TitleBlack males managing managers
NameKnight, Treston (author), Alderfer, Clayton (chair), Boyd-Franklin, Nancy (internal member), Rutgers University, Graduate School of Applied and Professional Psychology,
African American men,
DescriptionThis research had two basic objectives: (1) To shed light on the factors that contribute to attaining a middle management position (including facilitating circumstances and impediments); and (2) to uncover the experience of Black men once they attained such positions (supervisory experiences, and race relations). Data were collected from twenty-three managers employed at 20 distinct organizations (15 middle managers and 8 managers of others) using semi-structured interviews conducted by the author. Participants completed a demographic questionnaire detailing biographical and career information. The findings included information about developmental relationships, pressures of middle management, the impact of race and gender on dynamics with supervisors and direct reports, and the nature of intraracial relationships within organizational settings. The qualitative analysis revealed the benefits of developmental relationships across race and gender group memberships, the differences between interracial and intraracial relationships with subordinates, and the costs and benefits of an incongruent expressed racial identity. Implications for those who work for and consult to organizations and their employees are discussed in addition to suggestions for future research.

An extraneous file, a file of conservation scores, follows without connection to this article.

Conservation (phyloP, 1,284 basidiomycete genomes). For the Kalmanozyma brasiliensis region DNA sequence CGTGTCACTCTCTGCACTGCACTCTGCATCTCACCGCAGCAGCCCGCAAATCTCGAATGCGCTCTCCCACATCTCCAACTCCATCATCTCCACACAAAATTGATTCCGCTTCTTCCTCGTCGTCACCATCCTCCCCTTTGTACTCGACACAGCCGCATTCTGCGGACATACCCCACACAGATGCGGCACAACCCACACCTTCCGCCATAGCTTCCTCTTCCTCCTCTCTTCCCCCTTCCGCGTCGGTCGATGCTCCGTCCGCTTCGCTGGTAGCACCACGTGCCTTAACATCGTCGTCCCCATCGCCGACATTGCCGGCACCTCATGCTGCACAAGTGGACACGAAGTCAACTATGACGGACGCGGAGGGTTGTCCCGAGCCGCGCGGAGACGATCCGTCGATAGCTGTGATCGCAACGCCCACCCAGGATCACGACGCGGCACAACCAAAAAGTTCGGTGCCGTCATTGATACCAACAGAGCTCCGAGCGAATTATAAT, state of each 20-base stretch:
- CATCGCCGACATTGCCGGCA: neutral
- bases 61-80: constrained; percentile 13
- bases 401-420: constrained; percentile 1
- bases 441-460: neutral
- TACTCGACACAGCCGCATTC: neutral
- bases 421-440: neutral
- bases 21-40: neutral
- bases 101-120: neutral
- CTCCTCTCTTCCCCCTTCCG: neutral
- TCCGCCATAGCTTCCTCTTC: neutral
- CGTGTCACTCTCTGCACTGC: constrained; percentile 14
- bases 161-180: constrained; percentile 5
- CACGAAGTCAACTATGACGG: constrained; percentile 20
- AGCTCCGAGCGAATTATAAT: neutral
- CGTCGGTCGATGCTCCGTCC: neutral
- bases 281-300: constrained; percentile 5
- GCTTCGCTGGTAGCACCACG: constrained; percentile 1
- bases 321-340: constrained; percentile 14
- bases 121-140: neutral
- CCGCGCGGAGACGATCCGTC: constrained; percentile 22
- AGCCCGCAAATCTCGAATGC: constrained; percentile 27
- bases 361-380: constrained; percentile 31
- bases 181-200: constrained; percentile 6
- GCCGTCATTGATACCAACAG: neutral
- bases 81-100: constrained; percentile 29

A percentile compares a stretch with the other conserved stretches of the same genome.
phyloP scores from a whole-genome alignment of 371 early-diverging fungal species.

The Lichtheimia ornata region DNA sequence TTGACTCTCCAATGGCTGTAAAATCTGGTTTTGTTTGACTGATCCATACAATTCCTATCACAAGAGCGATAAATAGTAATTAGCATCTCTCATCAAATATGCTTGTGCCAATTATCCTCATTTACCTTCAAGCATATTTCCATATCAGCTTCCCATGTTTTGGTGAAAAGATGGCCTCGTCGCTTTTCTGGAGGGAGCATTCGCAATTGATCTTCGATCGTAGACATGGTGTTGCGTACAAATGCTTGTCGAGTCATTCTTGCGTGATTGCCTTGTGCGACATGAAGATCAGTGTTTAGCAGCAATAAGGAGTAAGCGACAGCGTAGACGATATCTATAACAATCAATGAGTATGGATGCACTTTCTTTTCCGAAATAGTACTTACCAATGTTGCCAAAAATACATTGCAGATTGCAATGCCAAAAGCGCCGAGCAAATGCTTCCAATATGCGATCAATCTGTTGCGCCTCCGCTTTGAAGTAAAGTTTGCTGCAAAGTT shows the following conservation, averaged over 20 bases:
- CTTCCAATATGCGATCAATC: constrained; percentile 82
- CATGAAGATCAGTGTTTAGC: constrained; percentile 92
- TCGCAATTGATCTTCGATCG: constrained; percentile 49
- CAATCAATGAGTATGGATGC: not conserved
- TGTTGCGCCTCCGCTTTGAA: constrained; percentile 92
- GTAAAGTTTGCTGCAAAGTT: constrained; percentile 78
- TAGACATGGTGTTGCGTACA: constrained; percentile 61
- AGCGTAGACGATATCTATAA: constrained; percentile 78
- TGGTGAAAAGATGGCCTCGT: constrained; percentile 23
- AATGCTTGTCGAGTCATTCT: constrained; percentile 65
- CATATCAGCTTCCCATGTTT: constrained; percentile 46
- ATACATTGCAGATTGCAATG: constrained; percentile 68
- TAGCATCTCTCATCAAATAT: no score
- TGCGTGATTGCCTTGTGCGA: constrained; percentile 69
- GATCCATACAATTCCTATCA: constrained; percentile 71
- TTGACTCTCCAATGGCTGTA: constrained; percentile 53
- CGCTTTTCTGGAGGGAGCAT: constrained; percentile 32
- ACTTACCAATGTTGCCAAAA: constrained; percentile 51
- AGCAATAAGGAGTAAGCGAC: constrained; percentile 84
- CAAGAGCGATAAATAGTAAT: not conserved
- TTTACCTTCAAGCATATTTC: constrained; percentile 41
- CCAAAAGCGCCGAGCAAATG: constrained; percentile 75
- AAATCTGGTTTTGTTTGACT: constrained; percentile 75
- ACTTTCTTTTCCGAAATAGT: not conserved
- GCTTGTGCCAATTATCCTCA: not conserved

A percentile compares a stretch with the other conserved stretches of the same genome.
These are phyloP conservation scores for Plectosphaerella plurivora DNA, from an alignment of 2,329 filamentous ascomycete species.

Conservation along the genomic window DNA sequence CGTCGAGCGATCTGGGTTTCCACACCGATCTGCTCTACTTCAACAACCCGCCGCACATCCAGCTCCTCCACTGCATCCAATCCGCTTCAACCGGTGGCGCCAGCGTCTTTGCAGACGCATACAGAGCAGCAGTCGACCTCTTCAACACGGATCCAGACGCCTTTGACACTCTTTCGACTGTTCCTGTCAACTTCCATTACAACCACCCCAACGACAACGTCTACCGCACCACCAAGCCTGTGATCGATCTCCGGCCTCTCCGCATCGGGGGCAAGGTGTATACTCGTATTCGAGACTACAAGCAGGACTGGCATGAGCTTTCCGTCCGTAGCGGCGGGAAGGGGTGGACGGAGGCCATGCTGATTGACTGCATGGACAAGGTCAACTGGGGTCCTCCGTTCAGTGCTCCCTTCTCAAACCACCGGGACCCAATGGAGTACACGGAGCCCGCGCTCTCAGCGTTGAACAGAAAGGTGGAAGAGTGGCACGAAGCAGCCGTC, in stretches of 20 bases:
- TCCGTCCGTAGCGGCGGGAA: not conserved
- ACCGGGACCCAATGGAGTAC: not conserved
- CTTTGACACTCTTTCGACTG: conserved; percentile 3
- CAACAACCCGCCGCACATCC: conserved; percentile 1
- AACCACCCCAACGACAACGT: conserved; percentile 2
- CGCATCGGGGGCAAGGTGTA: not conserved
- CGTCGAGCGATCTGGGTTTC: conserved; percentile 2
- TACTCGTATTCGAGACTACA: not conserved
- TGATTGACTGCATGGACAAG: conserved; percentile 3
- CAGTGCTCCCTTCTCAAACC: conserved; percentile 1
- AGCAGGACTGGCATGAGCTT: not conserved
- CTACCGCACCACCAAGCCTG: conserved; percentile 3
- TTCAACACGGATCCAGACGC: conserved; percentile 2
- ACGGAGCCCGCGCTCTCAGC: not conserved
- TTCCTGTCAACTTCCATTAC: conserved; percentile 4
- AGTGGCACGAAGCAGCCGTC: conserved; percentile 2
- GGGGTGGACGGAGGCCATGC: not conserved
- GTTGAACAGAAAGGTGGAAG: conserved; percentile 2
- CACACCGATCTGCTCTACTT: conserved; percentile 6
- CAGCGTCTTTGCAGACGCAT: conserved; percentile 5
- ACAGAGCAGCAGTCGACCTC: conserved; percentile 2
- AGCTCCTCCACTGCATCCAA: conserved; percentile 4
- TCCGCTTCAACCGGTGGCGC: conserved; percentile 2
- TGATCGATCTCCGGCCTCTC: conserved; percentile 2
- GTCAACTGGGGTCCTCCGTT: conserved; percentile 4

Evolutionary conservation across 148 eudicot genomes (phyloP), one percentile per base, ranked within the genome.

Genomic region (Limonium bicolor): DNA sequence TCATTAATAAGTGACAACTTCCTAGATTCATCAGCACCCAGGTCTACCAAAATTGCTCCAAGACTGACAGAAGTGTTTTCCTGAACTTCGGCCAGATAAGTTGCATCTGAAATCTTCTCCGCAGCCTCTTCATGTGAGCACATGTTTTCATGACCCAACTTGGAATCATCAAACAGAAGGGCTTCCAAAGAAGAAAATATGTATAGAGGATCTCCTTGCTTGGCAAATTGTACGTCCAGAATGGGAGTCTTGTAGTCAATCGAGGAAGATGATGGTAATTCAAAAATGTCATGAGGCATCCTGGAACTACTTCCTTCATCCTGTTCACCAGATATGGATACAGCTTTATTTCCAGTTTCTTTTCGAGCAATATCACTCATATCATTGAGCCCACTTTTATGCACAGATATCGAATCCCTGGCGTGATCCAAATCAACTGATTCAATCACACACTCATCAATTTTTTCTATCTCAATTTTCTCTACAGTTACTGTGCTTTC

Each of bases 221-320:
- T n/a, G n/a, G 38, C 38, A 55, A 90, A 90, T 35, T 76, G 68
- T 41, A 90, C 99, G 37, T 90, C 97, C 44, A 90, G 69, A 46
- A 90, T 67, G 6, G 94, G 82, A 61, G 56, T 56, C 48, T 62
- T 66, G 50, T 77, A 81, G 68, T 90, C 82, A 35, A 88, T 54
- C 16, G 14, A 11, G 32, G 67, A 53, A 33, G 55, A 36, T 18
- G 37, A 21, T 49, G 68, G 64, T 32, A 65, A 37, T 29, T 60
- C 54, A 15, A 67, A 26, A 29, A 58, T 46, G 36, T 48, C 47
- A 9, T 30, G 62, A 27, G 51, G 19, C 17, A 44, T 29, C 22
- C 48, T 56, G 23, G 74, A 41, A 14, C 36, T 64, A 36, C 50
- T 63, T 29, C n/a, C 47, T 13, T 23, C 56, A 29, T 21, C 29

NoteIncludes bibliographical references (p. 92-94)
Noteby Treston Knight
CollectionGraduate School of Applied and Professional Psychology Electronic Theses and Dissertations
Organization NameRutgers, The State University of New Jersey
RightsThe author owns the copyright to this work.